Four-time NBA champion Wardell “Chef” Curry shows no signs of decline, despite turning 35 today, March 14.
For this ‘22-’23 NBA season, Curry averages 29.7 pts, 6.2 rebounds, and 6.4 assists. His 49.9% field goal, 43.4% from deep, and 92.5 from the line helped the Golden State Warriors reach the fifth spot in the Western Conference.
“I always feel like I’m getting better. Getting better means, for me, the way I judge success: The way I play, being an efficient scorer and well-rounded in terms of making other people better, like creating space with my off-ball cutting, which requires a lot of energy to do,” he said to Marc Stein. “How your mind sees the game and all that type of stuff; I feel like I’m always getting better there. I haven’t felt like at any point that I’m slowing down, so I’m loving where I’m at right now. However long I can make this last is the challenge.”
Although reaching 35 years old, the first-ever unanimous MVP still has enough fuel left in the tank. In the previous NBA season, Curry joined NBA greats like Michael Jordan, LeBron James, Kareem Abdul-Jabbar, and Wilt Chamberlain in becoming the most valuable player at age 34.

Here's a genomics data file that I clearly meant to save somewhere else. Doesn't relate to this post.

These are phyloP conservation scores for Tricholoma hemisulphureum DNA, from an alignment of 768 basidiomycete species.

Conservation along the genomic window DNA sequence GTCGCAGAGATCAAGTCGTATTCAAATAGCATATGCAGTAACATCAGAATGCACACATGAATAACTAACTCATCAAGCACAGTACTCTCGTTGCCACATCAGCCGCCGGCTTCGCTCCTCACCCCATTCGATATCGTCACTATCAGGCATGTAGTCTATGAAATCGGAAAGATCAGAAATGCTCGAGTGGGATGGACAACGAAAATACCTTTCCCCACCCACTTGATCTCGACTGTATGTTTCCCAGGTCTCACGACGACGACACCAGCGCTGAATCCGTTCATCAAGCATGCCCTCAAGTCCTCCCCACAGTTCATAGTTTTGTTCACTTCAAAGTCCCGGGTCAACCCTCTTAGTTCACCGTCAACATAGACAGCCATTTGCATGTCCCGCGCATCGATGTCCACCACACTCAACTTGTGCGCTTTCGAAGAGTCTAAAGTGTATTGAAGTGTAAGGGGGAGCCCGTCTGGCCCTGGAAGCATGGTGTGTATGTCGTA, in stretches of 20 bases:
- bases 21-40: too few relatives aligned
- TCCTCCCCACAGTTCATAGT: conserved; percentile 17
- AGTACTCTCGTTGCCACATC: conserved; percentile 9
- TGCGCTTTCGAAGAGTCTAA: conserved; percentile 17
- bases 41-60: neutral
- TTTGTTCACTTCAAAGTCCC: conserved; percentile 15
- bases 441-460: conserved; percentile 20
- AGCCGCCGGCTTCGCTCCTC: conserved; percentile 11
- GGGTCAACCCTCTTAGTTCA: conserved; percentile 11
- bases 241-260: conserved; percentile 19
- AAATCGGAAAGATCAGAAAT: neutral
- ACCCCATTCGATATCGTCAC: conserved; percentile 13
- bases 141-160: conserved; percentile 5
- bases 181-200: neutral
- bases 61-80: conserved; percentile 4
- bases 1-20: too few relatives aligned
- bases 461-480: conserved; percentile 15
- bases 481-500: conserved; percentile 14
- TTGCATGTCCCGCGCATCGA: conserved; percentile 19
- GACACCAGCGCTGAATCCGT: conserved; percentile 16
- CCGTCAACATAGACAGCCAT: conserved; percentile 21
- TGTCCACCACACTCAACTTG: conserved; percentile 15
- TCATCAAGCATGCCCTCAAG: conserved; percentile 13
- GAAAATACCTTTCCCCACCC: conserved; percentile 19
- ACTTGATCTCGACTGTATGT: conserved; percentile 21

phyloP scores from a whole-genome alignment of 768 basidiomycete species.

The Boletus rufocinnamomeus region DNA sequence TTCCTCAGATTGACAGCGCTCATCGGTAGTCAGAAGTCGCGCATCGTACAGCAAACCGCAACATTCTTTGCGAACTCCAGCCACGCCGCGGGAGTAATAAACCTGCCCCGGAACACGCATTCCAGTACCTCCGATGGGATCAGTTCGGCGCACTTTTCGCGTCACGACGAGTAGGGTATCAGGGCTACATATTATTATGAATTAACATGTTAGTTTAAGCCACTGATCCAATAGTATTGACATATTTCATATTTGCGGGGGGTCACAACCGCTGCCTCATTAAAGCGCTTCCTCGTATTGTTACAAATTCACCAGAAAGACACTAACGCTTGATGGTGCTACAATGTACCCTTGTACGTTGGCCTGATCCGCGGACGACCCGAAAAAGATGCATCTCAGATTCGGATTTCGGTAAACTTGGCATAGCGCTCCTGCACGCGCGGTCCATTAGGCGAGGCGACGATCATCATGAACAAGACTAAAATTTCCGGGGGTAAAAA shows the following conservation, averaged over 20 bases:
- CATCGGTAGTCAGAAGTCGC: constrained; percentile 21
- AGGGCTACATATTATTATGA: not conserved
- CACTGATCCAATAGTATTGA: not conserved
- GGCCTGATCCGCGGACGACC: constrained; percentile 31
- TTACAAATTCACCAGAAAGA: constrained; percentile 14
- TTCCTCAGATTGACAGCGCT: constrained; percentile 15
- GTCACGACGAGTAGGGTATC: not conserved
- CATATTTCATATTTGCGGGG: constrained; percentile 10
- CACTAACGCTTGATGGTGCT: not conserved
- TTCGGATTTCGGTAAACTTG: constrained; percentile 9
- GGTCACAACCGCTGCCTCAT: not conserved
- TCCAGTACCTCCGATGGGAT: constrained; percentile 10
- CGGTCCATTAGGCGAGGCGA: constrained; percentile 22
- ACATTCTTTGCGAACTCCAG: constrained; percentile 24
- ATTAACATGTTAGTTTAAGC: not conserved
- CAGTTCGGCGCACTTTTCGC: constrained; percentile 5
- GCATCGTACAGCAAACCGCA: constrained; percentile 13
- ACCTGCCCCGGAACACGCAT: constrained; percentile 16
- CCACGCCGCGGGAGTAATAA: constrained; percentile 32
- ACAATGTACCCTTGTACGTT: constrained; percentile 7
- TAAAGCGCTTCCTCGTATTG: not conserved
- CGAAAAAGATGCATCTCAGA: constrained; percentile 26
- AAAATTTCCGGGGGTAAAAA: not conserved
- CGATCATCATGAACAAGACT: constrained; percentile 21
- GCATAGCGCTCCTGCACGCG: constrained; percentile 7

Not only is he the greatest shooter of all time, but he is probably one of the most charitable athletes in the world.
Chef Curry, An Advocate Off the Court
Chef Curry has done many good things, putting his influence to good use. In 2021, while the world is struggling with the pandemic, he and his wife, Ayesha, provided 16 million meals to families in Oakland. They did it through their Eat.Learn.Play. foundation, aiming to help every child and end childhood hunger.
“The world is changing before our eyes in terms of dealing with the spread of the coronavirus,” he said to The San Francisco Chronicle. “The world is changing before our eyes in terms of dealing with the spread of the coronavirus.”
Their foundation also donated over 500,000 books to children in need. But there is more needed to be done. Last year, Curry’s profile expanded from being an athlete-businessman to becoming an activist and humanitarian.
He is also a prominent voice for gender equality. In 2020, Curry empowered women by hosting a basketball camp for 200 girls.
In 2012, during the malaria outbreak, Wardell created the Nothing But Nets program. Its objective is to deliver anti-malaria nets to those in Tanzania.
He also donated $118,00 to the victims of Hurricane Harvey in Texas, as well as vocally supporting organizations like NBA Cares, Victory Over Cancer, V Foundation for Cancer Research, and many more charities.